project = "webblog"
app "webblog" {
  labels = {
    "service" = "webblog",
    "env"     = "dev"
  url {
    auto_hostname = false
  build {
    use "docker" {}
    registry {
      use "docker" {
        image = "registry.gitlab.com/public-projects3/web-blog-demo"
        tag   = gitrefpretty()
  deploy {
    use "kubernetes" {
      probe_path  = "/login"
      context     = "gke_sam-gabrail-gcp-demos_us-central1-a_vault-cluster-demo"
      service_port = 80
      namespace = "webblog"
      service_account = "webblog"
      annotations = {
        "consul.hashicorp.com/connect-inject": "true"
        "consul.hashicorp.com/connect-service-upstreams": "webblog-mongodb:27017:dc1"
        "vault.hashicorp.com/agent-inject": "true"
        "vault.hashicorp.com/agent-inject-status": "update"
        "vault.hashicorp.com/agent-inject-token": "true"
        "vault.hashicorp.com/agent-limits-cpu": "250m"
        "vault.hashicorp.com/agent-limits-mem": "64Mi"
        "vault.hashicorp.com/agent-requests-cpu": "128m"
        "vault.hashicorp.com/agent-requests-mem": "32Mi" 
        "vault.hashicorp.com/role": "webblog"
        "vault.hashicorp.com/secret-volume-path": "/app/secrets/"
        "vault.hashicorp.com/agent-inject-secret-.envapp": "internal/data/webblog/mongodb"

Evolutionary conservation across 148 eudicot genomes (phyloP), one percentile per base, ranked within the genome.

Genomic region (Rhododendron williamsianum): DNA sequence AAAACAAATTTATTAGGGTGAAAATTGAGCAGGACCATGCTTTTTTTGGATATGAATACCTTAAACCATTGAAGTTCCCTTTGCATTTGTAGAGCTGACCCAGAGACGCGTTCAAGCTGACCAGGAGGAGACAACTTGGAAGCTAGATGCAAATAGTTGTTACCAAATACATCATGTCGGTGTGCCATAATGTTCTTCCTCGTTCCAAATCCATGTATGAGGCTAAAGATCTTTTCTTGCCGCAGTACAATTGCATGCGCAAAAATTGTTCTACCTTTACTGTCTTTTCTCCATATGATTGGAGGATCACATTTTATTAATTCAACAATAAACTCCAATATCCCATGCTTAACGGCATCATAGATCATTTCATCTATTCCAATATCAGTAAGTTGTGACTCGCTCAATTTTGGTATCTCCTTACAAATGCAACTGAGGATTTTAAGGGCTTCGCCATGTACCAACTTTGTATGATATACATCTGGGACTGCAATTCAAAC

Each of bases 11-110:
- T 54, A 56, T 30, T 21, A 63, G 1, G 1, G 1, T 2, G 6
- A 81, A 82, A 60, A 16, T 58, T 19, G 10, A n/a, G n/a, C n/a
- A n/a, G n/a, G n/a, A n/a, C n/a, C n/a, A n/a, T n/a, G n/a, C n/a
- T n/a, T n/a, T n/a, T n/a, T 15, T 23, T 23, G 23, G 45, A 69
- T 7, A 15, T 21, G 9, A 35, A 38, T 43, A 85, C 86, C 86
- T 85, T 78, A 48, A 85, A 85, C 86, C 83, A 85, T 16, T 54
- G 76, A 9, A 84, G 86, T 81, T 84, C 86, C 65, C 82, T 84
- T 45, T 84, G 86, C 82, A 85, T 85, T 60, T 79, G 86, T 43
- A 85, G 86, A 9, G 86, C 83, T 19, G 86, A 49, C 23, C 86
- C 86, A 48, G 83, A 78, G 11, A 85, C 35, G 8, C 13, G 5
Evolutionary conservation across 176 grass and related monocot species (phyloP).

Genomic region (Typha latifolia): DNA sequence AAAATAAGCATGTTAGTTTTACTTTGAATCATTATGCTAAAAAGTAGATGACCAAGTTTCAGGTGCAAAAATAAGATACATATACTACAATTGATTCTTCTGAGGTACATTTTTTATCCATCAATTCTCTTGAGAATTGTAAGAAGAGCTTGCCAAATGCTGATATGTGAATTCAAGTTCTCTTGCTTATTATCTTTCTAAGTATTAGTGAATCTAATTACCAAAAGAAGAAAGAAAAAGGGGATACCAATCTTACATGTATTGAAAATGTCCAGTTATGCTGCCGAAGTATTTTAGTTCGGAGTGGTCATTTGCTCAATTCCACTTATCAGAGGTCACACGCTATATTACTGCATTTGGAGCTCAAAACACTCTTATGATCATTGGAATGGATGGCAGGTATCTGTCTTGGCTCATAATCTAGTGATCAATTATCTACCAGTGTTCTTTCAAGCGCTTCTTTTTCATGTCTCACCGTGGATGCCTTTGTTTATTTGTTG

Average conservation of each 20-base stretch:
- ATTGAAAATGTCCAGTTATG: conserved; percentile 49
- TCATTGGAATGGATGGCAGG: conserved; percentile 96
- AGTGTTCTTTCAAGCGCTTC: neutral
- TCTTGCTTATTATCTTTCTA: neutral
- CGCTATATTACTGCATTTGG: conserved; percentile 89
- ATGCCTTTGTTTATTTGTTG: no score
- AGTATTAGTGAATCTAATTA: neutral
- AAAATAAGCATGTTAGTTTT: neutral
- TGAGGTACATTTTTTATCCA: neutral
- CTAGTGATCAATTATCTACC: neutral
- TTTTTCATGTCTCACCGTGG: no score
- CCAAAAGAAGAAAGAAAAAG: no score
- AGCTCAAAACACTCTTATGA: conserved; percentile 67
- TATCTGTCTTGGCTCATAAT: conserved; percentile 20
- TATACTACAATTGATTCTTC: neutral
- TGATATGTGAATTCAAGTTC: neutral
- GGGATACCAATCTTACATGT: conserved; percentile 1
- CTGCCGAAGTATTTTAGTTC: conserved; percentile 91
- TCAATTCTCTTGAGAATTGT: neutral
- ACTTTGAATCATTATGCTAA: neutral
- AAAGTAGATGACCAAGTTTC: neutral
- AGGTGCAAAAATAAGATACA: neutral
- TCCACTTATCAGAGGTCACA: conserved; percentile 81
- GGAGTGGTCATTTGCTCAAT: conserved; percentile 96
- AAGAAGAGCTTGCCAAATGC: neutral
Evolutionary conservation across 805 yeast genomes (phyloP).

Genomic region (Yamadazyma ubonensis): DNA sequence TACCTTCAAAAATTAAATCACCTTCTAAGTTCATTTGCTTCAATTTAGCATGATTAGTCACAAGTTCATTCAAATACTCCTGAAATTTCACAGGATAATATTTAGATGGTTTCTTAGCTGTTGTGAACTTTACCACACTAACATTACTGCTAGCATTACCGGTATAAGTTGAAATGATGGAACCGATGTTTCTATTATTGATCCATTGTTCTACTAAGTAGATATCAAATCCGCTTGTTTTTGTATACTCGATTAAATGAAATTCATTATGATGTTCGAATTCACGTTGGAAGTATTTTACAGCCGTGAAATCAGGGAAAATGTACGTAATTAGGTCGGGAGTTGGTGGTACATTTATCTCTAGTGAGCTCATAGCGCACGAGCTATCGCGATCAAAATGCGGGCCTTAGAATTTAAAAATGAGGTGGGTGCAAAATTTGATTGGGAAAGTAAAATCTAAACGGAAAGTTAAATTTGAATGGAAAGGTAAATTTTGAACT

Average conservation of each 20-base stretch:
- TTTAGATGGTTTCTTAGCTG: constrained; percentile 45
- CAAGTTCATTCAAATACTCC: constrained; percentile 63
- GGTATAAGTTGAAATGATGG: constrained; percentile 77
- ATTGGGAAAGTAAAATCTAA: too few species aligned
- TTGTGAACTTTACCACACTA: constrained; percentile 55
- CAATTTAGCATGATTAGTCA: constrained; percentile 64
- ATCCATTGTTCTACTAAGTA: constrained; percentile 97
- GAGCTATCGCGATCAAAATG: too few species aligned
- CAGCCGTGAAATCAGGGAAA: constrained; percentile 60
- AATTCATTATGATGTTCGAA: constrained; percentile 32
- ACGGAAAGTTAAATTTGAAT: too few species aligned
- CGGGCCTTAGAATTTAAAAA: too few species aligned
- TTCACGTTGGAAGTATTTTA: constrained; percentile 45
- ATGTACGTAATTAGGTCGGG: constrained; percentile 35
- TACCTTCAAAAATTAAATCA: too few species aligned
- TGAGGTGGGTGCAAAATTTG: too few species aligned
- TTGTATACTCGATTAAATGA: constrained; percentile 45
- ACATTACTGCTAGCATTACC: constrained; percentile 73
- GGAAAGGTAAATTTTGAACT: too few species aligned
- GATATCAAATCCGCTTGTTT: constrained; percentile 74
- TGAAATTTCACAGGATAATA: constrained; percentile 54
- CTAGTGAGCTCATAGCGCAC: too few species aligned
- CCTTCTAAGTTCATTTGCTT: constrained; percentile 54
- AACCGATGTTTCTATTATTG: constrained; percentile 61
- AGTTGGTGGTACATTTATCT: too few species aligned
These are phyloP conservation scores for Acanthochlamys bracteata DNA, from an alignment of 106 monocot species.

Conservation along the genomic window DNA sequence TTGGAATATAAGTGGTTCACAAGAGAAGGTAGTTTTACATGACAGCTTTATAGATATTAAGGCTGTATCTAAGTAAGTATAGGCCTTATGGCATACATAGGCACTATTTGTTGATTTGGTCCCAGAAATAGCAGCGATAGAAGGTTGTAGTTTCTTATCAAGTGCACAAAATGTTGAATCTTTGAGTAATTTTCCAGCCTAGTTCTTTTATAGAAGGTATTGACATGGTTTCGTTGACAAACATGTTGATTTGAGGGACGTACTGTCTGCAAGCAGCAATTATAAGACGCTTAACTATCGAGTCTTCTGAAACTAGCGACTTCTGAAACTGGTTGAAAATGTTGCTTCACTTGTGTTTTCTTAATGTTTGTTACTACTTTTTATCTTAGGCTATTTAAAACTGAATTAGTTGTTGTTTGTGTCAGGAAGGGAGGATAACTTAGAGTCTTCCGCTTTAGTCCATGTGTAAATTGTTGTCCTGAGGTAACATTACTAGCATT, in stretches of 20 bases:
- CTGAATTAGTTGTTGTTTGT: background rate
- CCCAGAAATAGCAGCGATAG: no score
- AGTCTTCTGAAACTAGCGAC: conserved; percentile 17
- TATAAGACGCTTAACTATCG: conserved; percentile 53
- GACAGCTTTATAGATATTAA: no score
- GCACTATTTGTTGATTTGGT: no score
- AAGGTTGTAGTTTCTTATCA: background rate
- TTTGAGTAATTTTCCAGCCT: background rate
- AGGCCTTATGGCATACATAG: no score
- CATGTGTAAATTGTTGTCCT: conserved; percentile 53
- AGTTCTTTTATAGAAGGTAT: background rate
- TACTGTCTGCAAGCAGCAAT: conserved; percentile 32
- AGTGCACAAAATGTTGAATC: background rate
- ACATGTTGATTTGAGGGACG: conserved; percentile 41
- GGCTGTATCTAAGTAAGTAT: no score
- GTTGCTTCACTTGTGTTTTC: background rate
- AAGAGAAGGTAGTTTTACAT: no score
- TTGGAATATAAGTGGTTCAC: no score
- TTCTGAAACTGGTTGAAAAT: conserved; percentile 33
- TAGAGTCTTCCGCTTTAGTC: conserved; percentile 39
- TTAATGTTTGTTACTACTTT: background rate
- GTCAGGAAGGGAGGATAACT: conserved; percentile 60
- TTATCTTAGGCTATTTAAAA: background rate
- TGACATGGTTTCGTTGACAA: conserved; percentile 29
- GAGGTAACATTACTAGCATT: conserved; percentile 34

"vault.hashicorp.com/agent-inject-template-.envapp": "|{{- with secret \"internal/data/webblog/mongodb\" -}} DB_USER={{ .Data.data.username }} DB_PASSWORD={{ .Data.data.password }} {{- end -}}"
  release {
    use "kubernetes" {
      load_balancer = true
      port          = 80
      namespace = "webblog"

HashiCorp Waypoint Objectives

The Waypoint Solution solution can be broken down into 3 main objectives:

  1. Abstract the underlying deployment platform from the Developer (Devs don’t care where their application gets deployed).
  2. Integrate with existing GitOps or ChatOps frameworks via plugins.
  3. Create confidence for the developer in what they deployed via logs and exec commands.

Webblog App Review

If you recall, we used an app called the Webblog app to learn about the different HashiCorp tools. You can find more about this app in part 2 of our series on Secrets Management with Vault. However, we include a brief review below.

Webblog App Overview Diagram
Webblog App Overview Diagram

Below is a quick reminder of this app:

  1. It’s a Python Flask app with a MongoDB database.
  2. It’s deployed in Google’s Kubernetes Engine.
  3. It uses HashiCorp Vault to dynamically retrieve credentials to the MongoDB every 10 seconds. It also uses Vault’s transit engine to encrypt the post content inside the database.
  4. The app uses HashiCorp Consul as a service mesh to connect to MongoDB.
  5. For all of this to work, the K8s deployment needs annotations for Vault and Consul.

HashiCorp Waypoint Deployment Scenarios